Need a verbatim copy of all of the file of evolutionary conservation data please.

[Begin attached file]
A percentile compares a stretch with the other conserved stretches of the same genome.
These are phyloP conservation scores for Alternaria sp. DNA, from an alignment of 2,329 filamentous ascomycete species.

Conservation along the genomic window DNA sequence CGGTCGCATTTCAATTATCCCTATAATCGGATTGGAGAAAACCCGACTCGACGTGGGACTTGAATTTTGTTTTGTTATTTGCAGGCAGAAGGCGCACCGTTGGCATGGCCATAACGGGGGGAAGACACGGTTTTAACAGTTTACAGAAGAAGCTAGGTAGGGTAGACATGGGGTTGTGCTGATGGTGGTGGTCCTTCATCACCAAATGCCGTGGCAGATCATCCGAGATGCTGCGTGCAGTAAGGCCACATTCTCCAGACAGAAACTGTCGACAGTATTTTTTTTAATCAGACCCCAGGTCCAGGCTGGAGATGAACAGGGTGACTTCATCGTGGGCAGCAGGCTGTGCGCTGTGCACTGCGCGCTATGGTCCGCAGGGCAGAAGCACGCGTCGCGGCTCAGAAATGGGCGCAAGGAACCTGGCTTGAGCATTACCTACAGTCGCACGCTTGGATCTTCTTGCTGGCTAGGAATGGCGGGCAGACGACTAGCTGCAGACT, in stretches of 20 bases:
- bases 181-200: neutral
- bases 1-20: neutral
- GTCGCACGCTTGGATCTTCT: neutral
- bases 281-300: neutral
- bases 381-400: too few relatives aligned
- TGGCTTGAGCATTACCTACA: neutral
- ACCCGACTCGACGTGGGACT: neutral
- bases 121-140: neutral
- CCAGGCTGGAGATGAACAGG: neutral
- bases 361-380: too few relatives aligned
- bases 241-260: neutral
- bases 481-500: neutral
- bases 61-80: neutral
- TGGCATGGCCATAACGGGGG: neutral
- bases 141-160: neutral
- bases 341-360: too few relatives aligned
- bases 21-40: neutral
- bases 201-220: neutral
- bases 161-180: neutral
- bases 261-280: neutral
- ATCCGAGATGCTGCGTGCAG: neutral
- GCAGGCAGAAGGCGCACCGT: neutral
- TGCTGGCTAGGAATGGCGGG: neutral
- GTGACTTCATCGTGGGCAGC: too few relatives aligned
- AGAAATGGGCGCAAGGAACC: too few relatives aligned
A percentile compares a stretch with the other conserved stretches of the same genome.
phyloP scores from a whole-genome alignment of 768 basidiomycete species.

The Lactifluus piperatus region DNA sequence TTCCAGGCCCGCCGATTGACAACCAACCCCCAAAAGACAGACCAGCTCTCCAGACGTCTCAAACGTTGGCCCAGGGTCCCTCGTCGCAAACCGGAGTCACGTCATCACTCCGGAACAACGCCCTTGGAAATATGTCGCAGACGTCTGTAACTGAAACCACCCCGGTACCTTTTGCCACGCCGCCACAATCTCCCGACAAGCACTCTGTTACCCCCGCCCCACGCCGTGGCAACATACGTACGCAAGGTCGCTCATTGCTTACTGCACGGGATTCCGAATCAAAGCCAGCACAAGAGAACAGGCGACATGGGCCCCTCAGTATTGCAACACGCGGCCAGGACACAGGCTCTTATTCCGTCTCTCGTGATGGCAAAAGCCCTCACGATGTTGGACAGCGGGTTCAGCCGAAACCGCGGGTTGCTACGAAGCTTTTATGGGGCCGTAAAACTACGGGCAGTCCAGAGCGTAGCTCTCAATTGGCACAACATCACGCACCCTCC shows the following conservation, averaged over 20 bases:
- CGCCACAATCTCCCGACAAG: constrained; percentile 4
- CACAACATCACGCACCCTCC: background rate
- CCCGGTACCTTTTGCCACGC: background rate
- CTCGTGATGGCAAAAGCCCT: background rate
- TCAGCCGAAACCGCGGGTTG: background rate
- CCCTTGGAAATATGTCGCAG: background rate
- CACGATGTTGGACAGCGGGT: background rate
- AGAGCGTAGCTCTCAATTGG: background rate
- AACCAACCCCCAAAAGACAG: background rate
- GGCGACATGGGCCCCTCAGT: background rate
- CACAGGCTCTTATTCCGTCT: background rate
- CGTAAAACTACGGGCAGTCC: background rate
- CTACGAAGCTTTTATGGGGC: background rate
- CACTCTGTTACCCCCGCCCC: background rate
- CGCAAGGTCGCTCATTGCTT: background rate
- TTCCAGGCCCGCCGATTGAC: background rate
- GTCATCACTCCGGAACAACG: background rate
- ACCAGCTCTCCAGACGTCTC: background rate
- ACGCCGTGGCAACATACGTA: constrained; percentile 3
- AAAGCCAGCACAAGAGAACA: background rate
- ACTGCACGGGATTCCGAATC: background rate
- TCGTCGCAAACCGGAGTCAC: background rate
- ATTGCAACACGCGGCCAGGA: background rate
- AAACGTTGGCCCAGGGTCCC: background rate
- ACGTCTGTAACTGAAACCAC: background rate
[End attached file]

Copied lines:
A percentile compares a stretch with the other conserved stretches of the same genome.
These are phyloP conservation scores for Alternaria sp. DNA, from an alignment of 2,329 filamentous ascomycete species.

Conservation along the genomic window DNA sequence CGGTCGCATTTCAATTATCCCTATAATCGGATTGGAGAAAACCCGACTCGACGTGGGACTTGAATTTTGTTTTGTTATTTGCAGGCAGAAGGCGCACCGTTGGCATGGCCATAACGGGGGGAAGACACGGTTTTAACAGTTTACAGAAGAAGCTAGGTAGGGTAGACATGGGGTTGTGCTGATGGTGGTGGTCCTTCATCACCAAATGCCGTGGCAGATCATCCGAGATGCTGCGTGCAGTAAGGCCACATTCTCCAGACAGAAACTGTCGACAGTATTTTTTTTAATCAGACCCCAGGTCCAGGCTGGAGATGAACAGGGTGACTTCATCGTGGGCAGCAGGCTGTGCGCTGTGCACTGCGCGCTATGGTCCGCAGGGCAGAAGCACGCGTCGCGGCTCAGAAATGGGCGCAAGGAACCTGGCTTGAGCATTACCTACAGTCGCACGCTTGGATCTTCTTGCTGGCTAGGAATGGCGGGCAGACGACTAGCTGCAGACT, in stretches of 20 bases:
- bases 181-200: neutral
- bases 1-20: neutral
- GTCGCACGCTTGGATCTTCT: neutral
- bases 281-300: neutral
- bases 381-400: too few relatives aligned
- TGGCTTGAGCATTACCTACA: neutral
- ACCCGACTCGACGTGGGACT: neutral
- bases 121-140: neutral
- CCAGGCTGGAGATGAACAGG: neutral
- bases 361-380: too few relatives aligned
- bases 241-260: neutral
- bases 481-500: neutral
- bases 61-80: neutral
- TGGCATGGCCATAACGGGGG: neutral
- bases 141-160: neutral
- bases 341-360: too few relatives aligned
- bases 21-40: neutral
- bases 201-220: neutral
- bases 161-180: neutral
- bases 261-280: neutral
- ATCCGAGATGCTGCGTGCAG: neutral
- GCAGGCAGAAGGCGCACCGT: neutral
- TGCTGGCTAGGAATGGCGGG: neutral
- GTGACTTCATCGTGGGCAGC: too few relatives aligned
- AGAAATGGGCGCAAGGAACC: too few relatives aligned
A percentile compares a stretch with the other conserved stretches of the same genome.
phyloP scores from a whole-genome alignment of 768 basidiomycete species.

The Lactifluus piperatus region DNA sequence TTCCAGGCCCGCCGATTGACAACCAACCCCCAAAAGACAGACCAGCTCTCCAGACGTCTCAAACGTTGGCCCAGGGTCCCTCGTCGCAAACCGGAGTCACGTCATCACTCCGGAACAACGCCCTTGGAAATATGTCGCAGACGTCTGTAACTGAAACCACCCCGGTACCTTTTGCCACGCCGCCACAATCTCCCGACAAGCACTCTGTTACCCCCGCCCCACGCCGTGGCAACATACGTACGCAAGGTCGCTCATTGCTTACTGCACGGGATTCCGAATCAAAGCCAGCACAAGAGAACAGGCGACATGGGCCCCTCAGTATTGCAACACGCGGCCAGGACACAGGCTCTTATTCCGTCTCTCGTGATGGCAAAAGCCCTCACGATGTTGGACAGCGGGTTCAGCCGAAACCGCGGGTTGCTACGAAGCTTTTATGGGGCCGTAAAACTACGGGCAGTCCAGAGCGTAGCTCTCAATTGGCACAACATCACGCACCCTCC shows the following conservation, averaged over 20 bases:
- CGCCACAATCTCCCGACAAG: constrained; percentile 4
- CACAACATCACGCACCCTCC: background rate
- CCCGGTACCTTTTGCCACGC: background rate
- CTCGTGATGGCAAAAGCCCT: background rate
- TCAGCCGAAACCGCGGGTTG: background rate
- CCCTTGGAAATATGTCGCAG: background rate
- CACGATGTTGGACAGCGGGT: background rate
- AGAGCGTAGCTCTCAATTGG: background rate
- AACCAACCCCCAAAAGACAG: background rate
- GGCGACATGGGCCCCTCAGT: background rate
- CACAGGCTCTTATTCCGTCT: background rate
- CGTAAAACTACGGGCAGTCC: background rate
- CTACGAAGCTTTTATGGGGC: background rate
- CACTCTGTTACCCCCGCCCC: background rate
- CGCAAGGTCGCTCATTGCTT: background rate
- TTCCAGGCCCGCCGATTGAC: background rate
- GTCATCACTCCGGAACAACG: background rate
- ACCAGCTCTCCAGACGTCTC: background rate
- ACGCCGTGGCAACATACGTA: constrained; percentile 3
- AAAGCCAGCACAAGAGAACA: background rate
- ACTGCACGGGATTCCGAATC: background rate
- TCGTCGCAAACCGGAGTCAC: background rate
- ATTGCAACACGCGGCCAGGA: background rate
- AAACGTTGGCCCAGGGTCCC: background rate
- ACGTCTGTAACTGAAACCAC: background rate